This acclaimed biography of 19th century scientist Gregor Mendel is "a fascinating tale of the strange twists and ironies of scientific progress" (Publishers Weekly).
A National Book Critics Circle Award finalist
In The Monk in the Garden, award-winning author Robin Marantz Henig vividly chronicles the birth of genetics, a field that continues to challenge the way we think about life itself. Tending to his pea plants in a monastery garden, the Moravian monk Gregor Mendel discovered the foundational principles of genetic inheritance. But Mendel's work was ignored during his lifetime, even though it answered the most pressing questions raised by Charles Darwin's revolutionary book, On the Origin of Species.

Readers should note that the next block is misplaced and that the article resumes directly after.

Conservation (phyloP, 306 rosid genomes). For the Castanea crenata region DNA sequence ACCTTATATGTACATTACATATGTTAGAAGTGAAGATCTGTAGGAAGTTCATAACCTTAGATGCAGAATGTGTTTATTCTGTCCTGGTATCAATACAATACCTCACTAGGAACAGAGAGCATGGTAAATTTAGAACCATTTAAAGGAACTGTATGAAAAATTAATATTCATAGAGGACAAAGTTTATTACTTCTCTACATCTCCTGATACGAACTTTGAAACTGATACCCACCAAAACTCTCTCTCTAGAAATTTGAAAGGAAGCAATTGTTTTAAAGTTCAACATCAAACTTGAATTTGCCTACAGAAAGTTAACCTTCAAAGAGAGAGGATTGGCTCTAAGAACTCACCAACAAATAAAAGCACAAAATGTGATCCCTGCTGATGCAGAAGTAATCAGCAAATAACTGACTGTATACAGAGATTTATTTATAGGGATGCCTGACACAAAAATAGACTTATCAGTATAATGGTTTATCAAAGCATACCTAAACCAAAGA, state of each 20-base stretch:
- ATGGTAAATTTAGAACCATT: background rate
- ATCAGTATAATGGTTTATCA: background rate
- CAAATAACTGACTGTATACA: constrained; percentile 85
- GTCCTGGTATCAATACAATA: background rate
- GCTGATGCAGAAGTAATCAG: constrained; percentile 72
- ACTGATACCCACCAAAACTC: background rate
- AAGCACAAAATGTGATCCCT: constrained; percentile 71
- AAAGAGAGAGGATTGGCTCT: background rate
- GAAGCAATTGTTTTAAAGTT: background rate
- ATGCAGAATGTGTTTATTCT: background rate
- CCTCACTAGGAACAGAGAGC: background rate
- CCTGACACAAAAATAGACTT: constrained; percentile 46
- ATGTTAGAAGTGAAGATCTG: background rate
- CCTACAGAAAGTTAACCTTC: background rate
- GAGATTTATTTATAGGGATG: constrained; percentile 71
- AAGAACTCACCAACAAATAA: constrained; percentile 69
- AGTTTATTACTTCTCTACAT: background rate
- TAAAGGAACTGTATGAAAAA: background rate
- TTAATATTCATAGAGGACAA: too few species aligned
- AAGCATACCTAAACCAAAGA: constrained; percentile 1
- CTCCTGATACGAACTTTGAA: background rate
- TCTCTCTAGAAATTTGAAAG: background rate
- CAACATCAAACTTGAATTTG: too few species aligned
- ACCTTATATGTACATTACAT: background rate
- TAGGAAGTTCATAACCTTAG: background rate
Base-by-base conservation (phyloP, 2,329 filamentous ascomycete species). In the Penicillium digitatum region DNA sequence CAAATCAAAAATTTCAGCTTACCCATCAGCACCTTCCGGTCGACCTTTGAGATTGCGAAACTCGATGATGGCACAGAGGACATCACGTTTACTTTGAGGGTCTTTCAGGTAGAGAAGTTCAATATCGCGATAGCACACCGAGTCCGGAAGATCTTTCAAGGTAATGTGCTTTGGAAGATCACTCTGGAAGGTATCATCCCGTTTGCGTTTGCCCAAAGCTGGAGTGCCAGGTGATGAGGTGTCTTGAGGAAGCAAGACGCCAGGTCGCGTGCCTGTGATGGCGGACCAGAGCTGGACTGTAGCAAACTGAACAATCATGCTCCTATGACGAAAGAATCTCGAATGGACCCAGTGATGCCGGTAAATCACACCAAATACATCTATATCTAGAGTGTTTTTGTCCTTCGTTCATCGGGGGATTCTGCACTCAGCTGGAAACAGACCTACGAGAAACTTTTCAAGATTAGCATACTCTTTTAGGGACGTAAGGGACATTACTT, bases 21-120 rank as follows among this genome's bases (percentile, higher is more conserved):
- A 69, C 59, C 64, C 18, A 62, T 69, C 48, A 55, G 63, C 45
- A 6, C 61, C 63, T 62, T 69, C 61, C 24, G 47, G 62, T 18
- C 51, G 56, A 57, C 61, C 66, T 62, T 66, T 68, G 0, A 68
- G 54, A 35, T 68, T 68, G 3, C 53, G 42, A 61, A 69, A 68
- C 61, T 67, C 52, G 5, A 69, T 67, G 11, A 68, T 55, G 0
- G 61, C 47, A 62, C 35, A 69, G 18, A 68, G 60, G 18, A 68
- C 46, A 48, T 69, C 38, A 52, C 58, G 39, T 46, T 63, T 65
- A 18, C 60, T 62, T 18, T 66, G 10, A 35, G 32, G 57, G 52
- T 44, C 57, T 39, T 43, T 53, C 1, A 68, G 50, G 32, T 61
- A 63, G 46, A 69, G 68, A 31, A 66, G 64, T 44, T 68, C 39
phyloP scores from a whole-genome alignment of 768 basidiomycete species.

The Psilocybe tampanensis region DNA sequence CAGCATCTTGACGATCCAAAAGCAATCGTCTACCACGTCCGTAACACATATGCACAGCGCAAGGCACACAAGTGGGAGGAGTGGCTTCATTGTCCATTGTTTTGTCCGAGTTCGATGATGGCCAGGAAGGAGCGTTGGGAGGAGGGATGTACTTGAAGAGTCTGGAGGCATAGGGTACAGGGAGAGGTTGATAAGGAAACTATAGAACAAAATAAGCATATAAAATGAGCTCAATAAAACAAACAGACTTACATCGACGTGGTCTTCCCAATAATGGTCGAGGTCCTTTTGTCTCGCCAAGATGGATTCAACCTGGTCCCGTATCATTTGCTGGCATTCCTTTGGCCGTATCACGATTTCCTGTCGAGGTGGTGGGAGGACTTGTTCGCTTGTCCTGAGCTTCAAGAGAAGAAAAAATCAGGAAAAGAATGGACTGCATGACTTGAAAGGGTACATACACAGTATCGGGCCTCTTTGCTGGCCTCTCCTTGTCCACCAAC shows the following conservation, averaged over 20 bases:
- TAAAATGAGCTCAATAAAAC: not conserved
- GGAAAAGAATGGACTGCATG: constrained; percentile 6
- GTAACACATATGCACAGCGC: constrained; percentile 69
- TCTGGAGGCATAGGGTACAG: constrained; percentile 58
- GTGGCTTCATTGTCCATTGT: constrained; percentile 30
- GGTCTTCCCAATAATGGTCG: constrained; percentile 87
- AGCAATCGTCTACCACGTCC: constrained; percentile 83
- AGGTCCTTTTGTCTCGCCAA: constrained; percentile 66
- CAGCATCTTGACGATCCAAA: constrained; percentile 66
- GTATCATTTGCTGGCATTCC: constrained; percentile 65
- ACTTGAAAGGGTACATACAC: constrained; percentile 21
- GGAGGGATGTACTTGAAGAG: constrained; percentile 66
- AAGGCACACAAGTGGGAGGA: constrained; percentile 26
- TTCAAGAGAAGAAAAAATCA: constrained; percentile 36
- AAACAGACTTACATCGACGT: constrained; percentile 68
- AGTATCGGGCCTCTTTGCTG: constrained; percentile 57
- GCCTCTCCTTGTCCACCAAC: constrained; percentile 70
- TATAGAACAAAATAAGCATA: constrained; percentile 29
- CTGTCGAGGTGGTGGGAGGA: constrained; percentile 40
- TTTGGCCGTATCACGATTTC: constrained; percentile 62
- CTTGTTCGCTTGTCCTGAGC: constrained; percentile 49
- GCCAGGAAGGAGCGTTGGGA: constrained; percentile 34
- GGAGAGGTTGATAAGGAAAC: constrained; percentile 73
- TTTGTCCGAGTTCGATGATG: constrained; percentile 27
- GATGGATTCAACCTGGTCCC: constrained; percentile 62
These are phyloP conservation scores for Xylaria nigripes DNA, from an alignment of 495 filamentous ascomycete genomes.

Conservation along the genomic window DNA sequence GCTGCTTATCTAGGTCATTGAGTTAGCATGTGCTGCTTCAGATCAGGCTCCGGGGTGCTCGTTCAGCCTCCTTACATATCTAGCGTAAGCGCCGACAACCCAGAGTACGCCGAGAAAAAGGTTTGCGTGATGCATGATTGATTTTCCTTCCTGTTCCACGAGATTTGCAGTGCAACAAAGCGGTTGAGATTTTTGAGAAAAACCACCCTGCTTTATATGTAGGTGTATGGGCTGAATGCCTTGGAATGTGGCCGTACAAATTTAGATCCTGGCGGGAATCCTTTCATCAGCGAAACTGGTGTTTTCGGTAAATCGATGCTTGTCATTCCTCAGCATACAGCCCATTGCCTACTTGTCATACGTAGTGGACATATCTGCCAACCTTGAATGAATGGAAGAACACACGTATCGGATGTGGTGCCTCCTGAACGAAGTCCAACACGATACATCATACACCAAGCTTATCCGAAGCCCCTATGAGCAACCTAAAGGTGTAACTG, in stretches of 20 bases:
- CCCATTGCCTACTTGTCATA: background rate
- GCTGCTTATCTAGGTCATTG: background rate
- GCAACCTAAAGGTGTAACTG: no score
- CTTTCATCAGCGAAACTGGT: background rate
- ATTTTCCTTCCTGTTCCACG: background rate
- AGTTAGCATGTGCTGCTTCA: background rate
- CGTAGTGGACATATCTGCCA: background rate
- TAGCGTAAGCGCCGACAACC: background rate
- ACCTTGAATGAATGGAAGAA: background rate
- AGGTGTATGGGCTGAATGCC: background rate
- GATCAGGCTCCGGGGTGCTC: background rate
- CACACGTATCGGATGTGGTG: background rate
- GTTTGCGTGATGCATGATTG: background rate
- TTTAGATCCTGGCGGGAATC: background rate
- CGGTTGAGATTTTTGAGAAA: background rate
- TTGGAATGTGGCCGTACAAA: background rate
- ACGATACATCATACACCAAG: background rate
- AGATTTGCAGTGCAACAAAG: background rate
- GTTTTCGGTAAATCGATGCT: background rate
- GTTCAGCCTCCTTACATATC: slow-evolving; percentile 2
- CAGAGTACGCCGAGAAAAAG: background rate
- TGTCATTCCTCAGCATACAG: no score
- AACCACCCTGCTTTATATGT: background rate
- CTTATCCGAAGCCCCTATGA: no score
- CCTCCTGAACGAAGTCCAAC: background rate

Thirty-five years after his death, Mendel's work was saved from obscurity when three scientists from three different countries nearly simultaneously dusted off his groundbreaking paper and finally recognized its profound significance. From the perplexing silence that greeted his discovery to his ultimate canonization as the father of genetics, Henig presents a tale filled with intrigue, jealousy, and a healthy dose of bad timing. Though little is known about Mendel's life, she "has done a remarkable job of fleshing out the myth with what few facts there are" (Washington Post Book World).